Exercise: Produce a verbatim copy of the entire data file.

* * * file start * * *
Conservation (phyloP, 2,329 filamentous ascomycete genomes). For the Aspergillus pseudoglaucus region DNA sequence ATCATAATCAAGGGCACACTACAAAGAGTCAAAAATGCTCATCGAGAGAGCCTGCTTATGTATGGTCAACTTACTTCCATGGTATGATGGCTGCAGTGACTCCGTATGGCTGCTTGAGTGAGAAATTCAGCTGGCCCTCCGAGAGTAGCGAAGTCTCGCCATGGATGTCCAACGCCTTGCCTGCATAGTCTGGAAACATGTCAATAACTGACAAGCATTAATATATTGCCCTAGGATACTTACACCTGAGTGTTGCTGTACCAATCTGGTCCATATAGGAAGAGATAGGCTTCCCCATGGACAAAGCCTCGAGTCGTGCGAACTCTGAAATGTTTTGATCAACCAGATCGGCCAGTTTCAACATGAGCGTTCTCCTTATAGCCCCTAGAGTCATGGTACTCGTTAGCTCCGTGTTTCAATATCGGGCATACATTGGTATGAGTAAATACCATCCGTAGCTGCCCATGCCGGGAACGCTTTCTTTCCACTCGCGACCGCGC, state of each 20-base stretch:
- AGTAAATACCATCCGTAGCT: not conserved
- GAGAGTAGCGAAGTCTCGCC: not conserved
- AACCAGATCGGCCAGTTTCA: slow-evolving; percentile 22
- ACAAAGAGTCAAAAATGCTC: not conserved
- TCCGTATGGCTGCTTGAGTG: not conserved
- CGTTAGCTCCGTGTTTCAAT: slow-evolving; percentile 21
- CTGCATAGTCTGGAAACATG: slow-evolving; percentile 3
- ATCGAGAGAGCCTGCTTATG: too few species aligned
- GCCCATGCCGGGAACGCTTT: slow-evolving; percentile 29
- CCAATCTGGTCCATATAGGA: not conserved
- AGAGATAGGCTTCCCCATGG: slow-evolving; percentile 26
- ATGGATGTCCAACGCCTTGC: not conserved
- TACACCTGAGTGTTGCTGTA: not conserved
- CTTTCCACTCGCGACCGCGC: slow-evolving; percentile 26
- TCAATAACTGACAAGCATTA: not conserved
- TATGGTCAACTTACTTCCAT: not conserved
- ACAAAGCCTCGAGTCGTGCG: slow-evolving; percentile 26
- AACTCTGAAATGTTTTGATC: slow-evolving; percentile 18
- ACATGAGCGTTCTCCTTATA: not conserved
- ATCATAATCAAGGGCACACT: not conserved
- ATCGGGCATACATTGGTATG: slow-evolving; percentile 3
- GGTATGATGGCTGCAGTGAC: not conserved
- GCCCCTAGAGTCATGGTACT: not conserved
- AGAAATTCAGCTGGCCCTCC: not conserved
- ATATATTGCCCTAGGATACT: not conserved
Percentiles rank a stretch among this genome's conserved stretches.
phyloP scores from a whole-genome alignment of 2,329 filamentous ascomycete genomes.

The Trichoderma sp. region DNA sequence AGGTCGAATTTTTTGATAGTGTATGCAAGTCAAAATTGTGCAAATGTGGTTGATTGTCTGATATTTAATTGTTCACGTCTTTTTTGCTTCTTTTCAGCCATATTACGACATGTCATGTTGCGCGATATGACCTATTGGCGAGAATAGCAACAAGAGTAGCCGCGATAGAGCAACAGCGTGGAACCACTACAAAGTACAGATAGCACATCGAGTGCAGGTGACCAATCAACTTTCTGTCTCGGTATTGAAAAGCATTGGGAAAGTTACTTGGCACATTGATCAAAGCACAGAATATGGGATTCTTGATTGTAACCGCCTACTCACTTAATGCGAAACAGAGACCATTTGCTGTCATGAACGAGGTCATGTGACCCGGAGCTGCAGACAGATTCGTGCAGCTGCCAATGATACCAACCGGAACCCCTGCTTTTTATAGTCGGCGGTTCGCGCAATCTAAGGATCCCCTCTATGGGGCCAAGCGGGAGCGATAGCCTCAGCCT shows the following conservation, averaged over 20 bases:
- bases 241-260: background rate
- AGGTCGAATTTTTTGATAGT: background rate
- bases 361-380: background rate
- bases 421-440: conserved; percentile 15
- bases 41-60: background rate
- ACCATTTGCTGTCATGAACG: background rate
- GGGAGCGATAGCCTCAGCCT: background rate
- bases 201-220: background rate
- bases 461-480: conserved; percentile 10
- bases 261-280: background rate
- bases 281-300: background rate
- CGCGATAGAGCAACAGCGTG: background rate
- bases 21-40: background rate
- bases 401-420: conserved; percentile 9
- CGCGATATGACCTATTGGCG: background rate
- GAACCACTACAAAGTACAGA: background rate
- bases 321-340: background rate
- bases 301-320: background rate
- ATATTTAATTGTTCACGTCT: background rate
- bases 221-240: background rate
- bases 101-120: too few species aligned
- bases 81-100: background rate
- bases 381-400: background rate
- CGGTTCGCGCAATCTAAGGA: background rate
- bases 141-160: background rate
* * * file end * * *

Conservation (phyloP, 2,329 filamentous ascomycete genomes). For the Aspergillus pseudoglaucus region DNA sequence ATCATAATCAAGGGCACACTACAAAGAGTCAAAAATGCTCATCGAGAGAGCCTGCTTATGTATGGTCAACTTACTTCCATGGTATGATGGCTGCAGTGACTCCGTATGGCTGCTTGAGTGAGAAATTCAGCTGGCCCTCCGAGAGTAGCGAAGTCTCGCCATGGATGTCCAACGCCTTGCCTGCATAGTCTGGAAACATGTCAATAACTGACAAGCATTAATATATTGCCCTAGGATACTTACACCTGAGTGTTGCTGTACCAATCTGGTCCATATAGGAAGAGATAGGCTTCCCCATGGACAAAGCCTCGAGTCGTGCGAACTCTGAAATGTTTTGATCAACCAGATCGGCCAGTTTCAACATGAGCGTTCTCCTTATAGCCCCTAGAGTCATGGTACTCGTTAGCTCCGTGTTTCAATATCGGGCATACATTGGTATGAGTAAATACCATCCGTAGCTGCCCATGCCGGGAACGCTTTCTTTCCACTCGCGACCGCGC, state of each 20-base stretch:
- AGTAAATACCATCCGTAGCT: not conserved
- GAGAGTAGCGAAGTCTCGCC: not conserved
- AACCAGATCGGCCAGTTTCA: slow-evolving; percentile 22
- ACAAAGAGTCAAAAATGCTC: not conserved
- TCCGTATGGCTGCTTGAGTG: not conserved
- CGTTAGCTCCGTGTTTCAAT: slow-evolving; percentile 21
- CTGCATAGTCTGGAAACATG: slow-evolving; percentile 3
- ATCGAGAGAGCCTGCTTATG: too few species aligned
- GCCCATGCCGGGAACGCTTT: slow-evolving; percentile 29
- CCAATCTGGTCCATATAGGA: not conserved
- AGAGATAGGCTTCCCCATGG: slow-evolving; percentile 26
- ATGGATGTCCAACGCCTTGC: not conserved
- TACACCTGAGTGTTGCTGTA: not conserved
- CTTTCCACTCGCGACCGCGC: slow-evolving; percentile 26
- TCAATAACTGACAAGCATTA: not conserved
- TATGGTCAACTTACTTCCAT: not conserved
- ACAAAGCCTCGAGTCGTGCG: slow-evolving; percentile 26
- AACTCTGAAATGTTTTGATC: slow-evolving; percentile 18
- ACATGAGCGTTCTCCTTATA: not conserved
- ATCATAATCAAGGGCACACT: not conserved
- ATCGGGCATACATTGGTATG: slow-evolving; percentile 3
- GGTATGATGGCTGCAGTGAC: not conserved
- GCCCCTAGAGTCATGGTACT: not conserved
- AGAAATTCAGCTGGCCCTCC: not conserved
- ATATATTGCCCTAGGATACT: not conserved
Percentiles rank a stretch among this genome's conserved stretches.
phyloP scores from a whole-genome alignment of 2,329 filamentous ascomycete genomes.

The Trichoderma sp. region DNA sequence AGGTCGAATTTTTTGATAGTGTATGCAAGTCAAAATTGTGCAAATGTGGTTGATTGTCTGATATTTAATTGTTCACGTCTTTTTTGCTTCTTTTCAGCCATATTACGACATGTCATGTTGCGCGATATGACCTATTGGCGAGAATAGCAACAAGAGTAGCCGCGATAGAGCAACAGCGTGGAACCACTACAAAGTACAGATAGCACATCGAGTGCAGGTGACCAATCAACTTTCTGTCTCGGTATTGAAAAGCATTGGGAAAGTTACTTGGCACATTGATCAAAGCACAGAATATGGGATTCTTGATTGTAACCGCCTACTCACTTAATGCGAAACAGAGACCATTTGCTGTCATGAACGAGGTCATGTGACCCGGAGCTGCAGACAGATTCGTGCAGCTGCCAATGATACCAACCGGAACCCCTGCTTTTTATAGTCGGCGGTTCGCGCAATCTAAGGATCCCCTCTATGGGGCCAAGCGGGAGCGATAGCCTCAGCCT shows the following conservation, averaged over 20 bases:
- bases 241-260: background rate
- AGGTCGAATTTTTTGATAGT: background rate
- bases 361-380: background rate
- bases 421-440: conserved; percentile 15
- bases 41-60: background rate
- ACCATTTGCTGTCATGAACG: background rate
- GGGAGCGATAGCCTCAGCCT: background rate
- bases 201-220: background rate
- bases 461-480: conserved; percentile 10
- bases 261-280: background rate
- bases 281-300: background rate
- CGCGATAGAGCAACAGCGTG: background rate
- bases 21-40: background rate
- bases 401-420: conserved; percentile 9
- CGCGATATGACCTATTGGCG: background rate
- GAACCACTACAAAGTACAGA: background rate
- bases 321-340: background rate
- bases 301-320: background rate
- ATATTTAATTGTTCACGTCT: background rate
- bases 221-240: background rate
- bases 101-120: too few species aligned
- bases 81-100: background rate
- bases 381-400: background rate
- CGGTTCGCGCAATCTAAGGA: background rate
- bases 141-160: background rate